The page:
It is also unbiased. Anything can happen, to anyone. Regardless of your situation. At first this thought made me really unhappy. Was life just going to keep throwing these things at me? Was this my reality?
After some time though I realised that no, I am not the centre of the universe, this was not happening to me because I yelled at that guy in my car one time, or because I stopped being friends with that person, or because I stole that lip gloss when I was 15. My dad dying was not something to feel sorry for myself about. That is also the last thing he would have wanted, and I hear his voice in my head telling me to get up every time I seem to fall down.
It was happening because it is the one thing in life that we are all guaranteed.
Now that grim, and also terrifying fact, might scare the shit out of you, but it should really be a reason for us all to be a little bit happier every day. Honestly.

We aren’t here forever. The people you love aren’t here forever. You can’t delude yourself to thinking that they are. Now I’m not saying you need to walk around every day waiting for the sky to fall, because that’s not the point of life, but I mean: If you want to do something, Do it. If you want to tell someone something, say it. You want to quit your job and move overseas? Man oh man you should do that to.
Don’t be mad at yourself for being sad. Cry in public if you need to. Don’t answer your phone for a day.
Don’t be mad at yourself for being happy either. Life is allowed to be okay, and you’re allowed to enjoy it even if it feels like the worst year of your life.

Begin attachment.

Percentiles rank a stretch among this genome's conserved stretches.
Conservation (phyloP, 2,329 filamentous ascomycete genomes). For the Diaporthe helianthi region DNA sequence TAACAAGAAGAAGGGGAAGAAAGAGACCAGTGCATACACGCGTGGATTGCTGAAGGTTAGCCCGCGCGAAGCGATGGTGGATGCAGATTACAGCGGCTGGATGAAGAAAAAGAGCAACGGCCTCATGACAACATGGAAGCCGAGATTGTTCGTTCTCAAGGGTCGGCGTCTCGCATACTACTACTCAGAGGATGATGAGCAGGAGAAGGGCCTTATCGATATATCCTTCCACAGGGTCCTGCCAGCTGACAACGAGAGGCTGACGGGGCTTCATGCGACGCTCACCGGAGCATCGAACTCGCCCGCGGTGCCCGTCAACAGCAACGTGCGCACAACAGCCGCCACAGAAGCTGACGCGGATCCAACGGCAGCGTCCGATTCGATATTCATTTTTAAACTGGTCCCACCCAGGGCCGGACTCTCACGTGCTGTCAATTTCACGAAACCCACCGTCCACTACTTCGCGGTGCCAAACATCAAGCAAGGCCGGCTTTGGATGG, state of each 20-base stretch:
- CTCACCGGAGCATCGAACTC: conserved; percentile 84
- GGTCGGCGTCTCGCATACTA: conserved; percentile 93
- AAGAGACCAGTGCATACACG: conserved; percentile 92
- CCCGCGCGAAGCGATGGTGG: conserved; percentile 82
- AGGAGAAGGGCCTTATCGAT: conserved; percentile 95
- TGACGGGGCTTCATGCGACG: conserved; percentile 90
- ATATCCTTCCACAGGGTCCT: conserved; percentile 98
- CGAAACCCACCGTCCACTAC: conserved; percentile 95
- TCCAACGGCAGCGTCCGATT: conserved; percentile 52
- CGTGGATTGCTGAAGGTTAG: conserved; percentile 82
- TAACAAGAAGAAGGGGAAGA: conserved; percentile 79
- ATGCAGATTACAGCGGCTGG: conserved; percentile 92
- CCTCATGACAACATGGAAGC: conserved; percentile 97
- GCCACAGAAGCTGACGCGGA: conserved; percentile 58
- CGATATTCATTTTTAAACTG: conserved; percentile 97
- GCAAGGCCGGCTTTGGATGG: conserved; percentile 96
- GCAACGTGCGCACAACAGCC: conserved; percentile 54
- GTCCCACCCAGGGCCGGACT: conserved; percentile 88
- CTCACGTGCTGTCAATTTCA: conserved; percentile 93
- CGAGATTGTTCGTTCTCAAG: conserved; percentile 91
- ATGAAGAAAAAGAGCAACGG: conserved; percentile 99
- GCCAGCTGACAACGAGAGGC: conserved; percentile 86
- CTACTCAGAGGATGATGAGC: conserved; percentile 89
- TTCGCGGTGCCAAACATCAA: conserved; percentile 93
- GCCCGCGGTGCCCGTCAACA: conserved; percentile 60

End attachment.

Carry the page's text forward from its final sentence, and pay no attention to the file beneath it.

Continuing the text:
My one rule though: Don’t do anything that is going to hurt anyone else.
We have very little control over so many things. The one thing we can control besides how we choose to take up our time, is how we treat others.
I slip up. I yell at people for walking too slow on the footpath sometimes, but most of the time I remind myself that everyone goes through shit, and everyone deserves to be treated kindly. We all get spun around in the mess of things and everyone has stuff that they are dealing with every day.
As Charles Bukowski said: ‘It’s all about how well you walk through the fire’.

I want to leave with this: Behind all the money, behind all of the friends and relationships and followers and fancy cars and career progression and the happiness you think everyone else is experiencing, we are all just humans.
It’s really easy to compare yourself to other people, especially in an age where it feels like every person is some hot, confident beast with an Instagram account that travels 8 months out of every year.
We breath and we think and we are all just as confused as each other, don’t ever be fooled to think otherwise.
So give yourself a pat on the back.
Right now, you’re here and you’re doing a really stupidly good job.

I hope this post made sense.
If you don’t agree with the things I have said then that is 100% okay.

Thus commences the life lessons with Hana.

Till next time.